- The Washington Times - Monday, March 16, 2009

SYRACUSE, N.Y. (AP) - Jim Boeheim was so overwhelmed when his Syracuse Orange were selected to play in the NCAA tournament he was too tired to speak.

Just kidding.

Less than 24 hours after his 18th-ranked Orange’s scintillating marathon run through the Big East tournament ended with a 10-point loss in the championship game to No. 5 Louisville, Syracuse learned Sunday night it is the fifth seed in the South Regional.

The Orange (26-9) will meet 14th-seeded Stephen F. Austin (24-7) in the first round on Friday in Miami.

It will be Boeheim’s 26th NCAA tournament as head coach. After playing in the NIT the past two years, it was a big relief.

“We’re so pleased to be back in the tournament,” Boeheim said after watching the selection show at his home with the team. “You don’t realize how much you miss the tournament until you miss it. It’s great for these guys. They were tremendously disappointed the last two years.”

Since the Orange won the national championship in 2003, they have gone 2-3 in three NCAA tournaments. Their previous two appearances resulted in first-round losses _ to Vermont in 2005 (60-57 in overtime) and Texas A&M; (66-58) in 2006. In their NIT appearances, they lost at Clemson in the 2007 semifinals and at home a year ago to Massachusetts in the quarterfinals.

Syracuse had won seven straight before the loss to the Cardinals, including a six-overtime thriller over third-ranked Connecticut and an overtime victory the next night over West Virginia. That sent the Orange from a team that was being talked about in bubble terms to one deserving of the high seeding it received.

Still, though the players knew they were in, Syracuse wasn’t announced until near the end of the selection show.

“We were thinking, is there any chance that we could be out? Is there any doubt?” junior guard Andy Rautins said, smiling. “That certainly wasn’t the case. We proved to everybody that we can compete with the best teams out there. We’ve done it all year.”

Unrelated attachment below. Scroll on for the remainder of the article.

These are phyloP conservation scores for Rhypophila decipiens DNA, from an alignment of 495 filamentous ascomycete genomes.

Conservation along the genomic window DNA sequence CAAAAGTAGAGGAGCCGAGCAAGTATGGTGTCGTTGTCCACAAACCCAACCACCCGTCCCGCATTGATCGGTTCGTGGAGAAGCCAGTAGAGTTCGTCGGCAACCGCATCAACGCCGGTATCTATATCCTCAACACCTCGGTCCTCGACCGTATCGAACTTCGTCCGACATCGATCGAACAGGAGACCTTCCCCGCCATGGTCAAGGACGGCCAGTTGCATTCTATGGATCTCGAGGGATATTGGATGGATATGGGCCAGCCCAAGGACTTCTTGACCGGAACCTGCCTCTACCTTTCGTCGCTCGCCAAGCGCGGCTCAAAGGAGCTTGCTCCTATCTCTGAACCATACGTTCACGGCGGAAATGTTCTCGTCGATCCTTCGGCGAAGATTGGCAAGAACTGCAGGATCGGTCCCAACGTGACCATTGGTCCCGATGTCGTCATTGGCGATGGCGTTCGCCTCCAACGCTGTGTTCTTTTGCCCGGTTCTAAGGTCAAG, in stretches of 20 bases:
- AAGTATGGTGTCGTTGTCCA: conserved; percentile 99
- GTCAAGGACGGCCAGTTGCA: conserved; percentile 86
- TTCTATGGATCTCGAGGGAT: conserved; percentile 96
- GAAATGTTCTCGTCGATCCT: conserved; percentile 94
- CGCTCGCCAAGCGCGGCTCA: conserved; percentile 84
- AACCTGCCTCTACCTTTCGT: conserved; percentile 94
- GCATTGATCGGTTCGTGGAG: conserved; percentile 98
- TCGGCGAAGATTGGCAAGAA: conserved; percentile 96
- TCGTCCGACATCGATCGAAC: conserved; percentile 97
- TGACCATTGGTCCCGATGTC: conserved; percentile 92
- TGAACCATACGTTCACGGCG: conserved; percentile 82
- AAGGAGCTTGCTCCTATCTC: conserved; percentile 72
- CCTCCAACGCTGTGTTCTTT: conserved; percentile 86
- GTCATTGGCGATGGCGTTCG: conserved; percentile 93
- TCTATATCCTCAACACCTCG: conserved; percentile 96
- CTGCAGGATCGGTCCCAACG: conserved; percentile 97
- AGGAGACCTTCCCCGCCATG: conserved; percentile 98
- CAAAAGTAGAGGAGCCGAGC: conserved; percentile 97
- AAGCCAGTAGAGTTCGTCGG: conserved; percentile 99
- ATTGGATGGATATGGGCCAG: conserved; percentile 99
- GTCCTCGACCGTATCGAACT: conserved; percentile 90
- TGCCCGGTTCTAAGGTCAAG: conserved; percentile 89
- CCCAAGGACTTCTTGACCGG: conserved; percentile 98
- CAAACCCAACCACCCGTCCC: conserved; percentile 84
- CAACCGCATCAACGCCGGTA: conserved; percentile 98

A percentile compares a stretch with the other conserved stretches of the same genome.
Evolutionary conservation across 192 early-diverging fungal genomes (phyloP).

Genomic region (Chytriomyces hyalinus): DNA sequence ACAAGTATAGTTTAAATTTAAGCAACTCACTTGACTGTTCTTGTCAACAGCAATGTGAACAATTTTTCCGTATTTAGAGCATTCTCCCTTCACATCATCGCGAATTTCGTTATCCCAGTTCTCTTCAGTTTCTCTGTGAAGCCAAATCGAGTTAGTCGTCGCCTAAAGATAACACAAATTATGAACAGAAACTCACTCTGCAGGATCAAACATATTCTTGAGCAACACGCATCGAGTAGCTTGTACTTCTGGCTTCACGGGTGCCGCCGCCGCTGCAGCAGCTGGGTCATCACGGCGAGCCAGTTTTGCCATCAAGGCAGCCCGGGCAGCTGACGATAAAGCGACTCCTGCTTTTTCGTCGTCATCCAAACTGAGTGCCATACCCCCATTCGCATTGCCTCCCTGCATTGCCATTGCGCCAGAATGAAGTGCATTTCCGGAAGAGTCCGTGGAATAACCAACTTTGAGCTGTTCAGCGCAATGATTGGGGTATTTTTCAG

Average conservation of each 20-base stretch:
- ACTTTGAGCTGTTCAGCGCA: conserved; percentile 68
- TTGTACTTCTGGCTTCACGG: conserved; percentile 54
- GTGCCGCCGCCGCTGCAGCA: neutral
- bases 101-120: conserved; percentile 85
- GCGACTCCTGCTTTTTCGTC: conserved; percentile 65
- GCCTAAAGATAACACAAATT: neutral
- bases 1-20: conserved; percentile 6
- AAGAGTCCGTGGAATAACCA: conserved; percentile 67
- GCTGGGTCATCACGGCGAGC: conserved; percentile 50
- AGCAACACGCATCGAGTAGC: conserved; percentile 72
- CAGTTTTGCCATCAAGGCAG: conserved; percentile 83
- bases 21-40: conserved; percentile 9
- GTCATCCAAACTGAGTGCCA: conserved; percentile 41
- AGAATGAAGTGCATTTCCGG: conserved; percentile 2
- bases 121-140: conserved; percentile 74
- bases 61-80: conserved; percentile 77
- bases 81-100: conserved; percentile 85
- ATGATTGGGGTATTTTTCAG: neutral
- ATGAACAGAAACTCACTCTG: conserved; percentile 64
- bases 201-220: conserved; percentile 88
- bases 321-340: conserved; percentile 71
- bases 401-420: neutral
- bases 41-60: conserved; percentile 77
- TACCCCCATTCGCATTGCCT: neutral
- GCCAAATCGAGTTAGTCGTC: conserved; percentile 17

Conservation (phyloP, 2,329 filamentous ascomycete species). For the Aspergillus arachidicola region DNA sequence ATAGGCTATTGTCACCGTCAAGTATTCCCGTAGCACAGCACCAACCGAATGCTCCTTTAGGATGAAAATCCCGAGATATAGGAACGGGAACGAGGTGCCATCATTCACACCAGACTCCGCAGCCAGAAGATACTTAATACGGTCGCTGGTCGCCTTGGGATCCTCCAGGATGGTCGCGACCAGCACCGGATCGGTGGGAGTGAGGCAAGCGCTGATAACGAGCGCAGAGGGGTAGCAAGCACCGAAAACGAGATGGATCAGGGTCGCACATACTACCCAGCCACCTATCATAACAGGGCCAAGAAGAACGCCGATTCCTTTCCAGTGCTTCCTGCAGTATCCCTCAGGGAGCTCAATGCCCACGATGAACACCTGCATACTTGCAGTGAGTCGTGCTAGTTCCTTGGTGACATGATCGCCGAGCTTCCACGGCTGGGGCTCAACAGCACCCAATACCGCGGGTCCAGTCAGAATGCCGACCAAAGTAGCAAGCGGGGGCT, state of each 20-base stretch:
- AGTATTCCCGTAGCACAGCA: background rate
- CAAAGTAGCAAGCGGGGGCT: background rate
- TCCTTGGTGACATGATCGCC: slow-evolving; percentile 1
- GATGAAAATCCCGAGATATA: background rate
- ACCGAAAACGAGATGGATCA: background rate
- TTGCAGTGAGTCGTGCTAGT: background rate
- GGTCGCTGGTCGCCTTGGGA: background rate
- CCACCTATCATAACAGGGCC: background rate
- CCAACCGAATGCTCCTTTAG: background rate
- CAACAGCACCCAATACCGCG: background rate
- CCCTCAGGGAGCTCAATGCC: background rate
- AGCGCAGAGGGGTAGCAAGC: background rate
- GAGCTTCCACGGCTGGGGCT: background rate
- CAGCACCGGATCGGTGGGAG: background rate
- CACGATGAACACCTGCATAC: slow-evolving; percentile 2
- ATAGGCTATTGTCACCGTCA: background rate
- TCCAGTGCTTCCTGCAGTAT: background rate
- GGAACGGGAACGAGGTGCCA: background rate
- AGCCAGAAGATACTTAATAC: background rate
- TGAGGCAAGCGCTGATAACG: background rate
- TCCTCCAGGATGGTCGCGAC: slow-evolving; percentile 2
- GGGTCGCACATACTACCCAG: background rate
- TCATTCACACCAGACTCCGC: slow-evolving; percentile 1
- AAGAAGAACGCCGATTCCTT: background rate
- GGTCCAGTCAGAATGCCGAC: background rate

Syracuse, one of seven Big East teams to make the field of 65, finished the regular season at 23-8 overall and 11-7 in the conference. In November, the Orange beat Kansas, seeded third in the Midwest, and won at Memphis, the second seed in the West, in December.

Against the upper echelon of the Big East, which has three No. 1 seeds in the tournament, Syracuse was: 0-2 against Louisville, the No. 1 seed in the Midwest and the top-seeded team in the tournament; lost both games of a home-and-home series with Villanova, the No. 3 seed in the East; lost at Pittsburgh, the top seed in the East; lost at Connecticut, the No. 1 seed in the West; and beat No. 21 Marquette, the sixth seed in the West, on the road.

Cleveland State, seeded 13th in the Midwest, handed the Orange their first loss of the season in mid-December on a 60-foot shot at the final buzzer in the Carrier Dome.

All of that was forgotten on Sunday night, though. This is a team that has endured a brutal Big East regular season and is playing its best basketball.

The Orange were still a tired bunch on Sunday night, but not too tired to smile.

“I’m just happy to be in it. You hear all the stories about how fun it is to play in the NCAA tournament, how you will never forget it for the rest of your life,” said sophomore point guard Jonny Flynn, named the Big East tournament MVP. “Without what happened in New York City, we would have been in there, but it’s just good to be in there.

“We missed this two years in a row,” added Flynn, who played 67 minutes in the win over Connecticut, all 45 in the victory over West Virginia, and a mere 34 minutes against the Cardinals. “It was just so exciting to see the look on coach Boeheim’s face, coach (Bernie) Fine, people that are used to being in it.”

Boeheim’s tournament record stands at 40-24, and both he and the team were glad for an extra day of rest. The tournament gets under way in earnest on Thursday.

“We’d be happy to be playing anywhere,” Boeheim said. “I’m glad we’ve got until Friday, we should be fine on Friday. But if you’re not playing a 16 (seed), you’re playing somebody that can beat you. We’ve played a lot of big games, a lot of tough teams. We’ll be ready.

“We started out playing pretty well this year, but I really believe that this is by far the best that we’ve played,” Boeheim said. “We played great against Louisville. That was the best first half we played all year. We’re ready to go.”

Sign up for Daily Newsletters

Copyright © 2019 The Washington Times, LLC. Click here for reprint permission.

The Washington Times Comment Policy

The Washington Times welcomes your comments on Spot.im, our third-party provider. Please read our Comment Policy before commenting.


Click to Read More and View Comments

Click to Hide